Land Use Law & Zoning Digest
freedom of speech, outdoor advertising, local government, land use regulation
In Metromedia, Inc. v. City of San Diego, 453 U.S. 490 (1981), 33 ZD 238, the U.S. Supreme Court, although sharply divided, held that states and municipalities could regulate signs and billboards to reduce traffic hazards and improve a community's appearance, but cautioned that regulations which imposed too many restrictions on protected First Amendment rights to freedom of speech would be struck down. The nine Supreme Court justices wrote five separate opinions in Metromedia, struggling to find a workable accommodation between free speech guarantees and the deference normally granted to a municipality's exercise of the police power.' This article, after considering the opinions written in Metromedia, focuses on the cases that have relied on that decision to judge the validity of state and municipal sign/billboard regulations, seeking to gain a better understanding of Metromedia by analyzing its application by state and federal courts.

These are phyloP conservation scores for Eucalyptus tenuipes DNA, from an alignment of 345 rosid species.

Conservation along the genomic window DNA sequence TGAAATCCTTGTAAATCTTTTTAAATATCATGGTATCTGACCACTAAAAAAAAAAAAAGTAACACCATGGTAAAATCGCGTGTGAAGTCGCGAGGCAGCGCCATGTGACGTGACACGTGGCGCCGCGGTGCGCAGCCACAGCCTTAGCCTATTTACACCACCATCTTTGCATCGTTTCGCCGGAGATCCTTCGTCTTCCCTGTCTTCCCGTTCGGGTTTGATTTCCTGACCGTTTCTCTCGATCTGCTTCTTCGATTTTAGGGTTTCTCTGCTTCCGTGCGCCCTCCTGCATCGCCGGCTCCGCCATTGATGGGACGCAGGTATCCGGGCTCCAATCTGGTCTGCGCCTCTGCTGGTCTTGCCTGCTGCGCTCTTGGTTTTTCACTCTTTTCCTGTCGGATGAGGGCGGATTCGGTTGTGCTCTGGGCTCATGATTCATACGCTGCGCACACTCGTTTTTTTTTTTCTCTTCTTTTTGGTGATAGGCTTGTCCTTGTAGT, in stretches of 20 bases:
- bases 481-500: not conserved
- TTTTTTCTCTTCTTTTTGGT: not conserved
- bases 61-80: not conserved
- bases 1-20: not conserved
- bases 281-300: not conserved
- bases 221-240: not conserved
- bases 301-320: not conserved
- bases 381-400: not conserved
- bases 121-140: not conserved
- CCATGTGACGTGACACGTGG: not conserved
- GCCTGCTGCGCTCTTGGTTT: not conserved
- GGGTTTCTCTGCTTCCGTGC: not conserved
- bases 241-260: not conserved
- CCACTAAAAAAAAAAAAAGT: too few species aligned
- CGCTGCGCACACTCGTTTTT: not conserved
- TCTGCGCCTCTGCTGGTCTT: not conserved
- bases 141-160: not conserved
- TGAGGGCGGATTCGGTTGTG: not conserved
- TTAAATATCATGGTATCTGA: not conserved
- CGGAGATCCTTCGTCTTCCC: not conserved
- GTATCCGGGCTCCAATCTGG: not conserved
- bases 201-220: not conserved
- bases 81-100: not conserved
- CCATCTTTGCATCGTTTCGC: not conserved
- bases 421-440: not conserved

Weinstein, Alan, "Billboards, Aesthetics, and the First Amendment: Municipal Sign Regulation after Metromedia" (1984). Law Faculty Articles and Essays. 1058.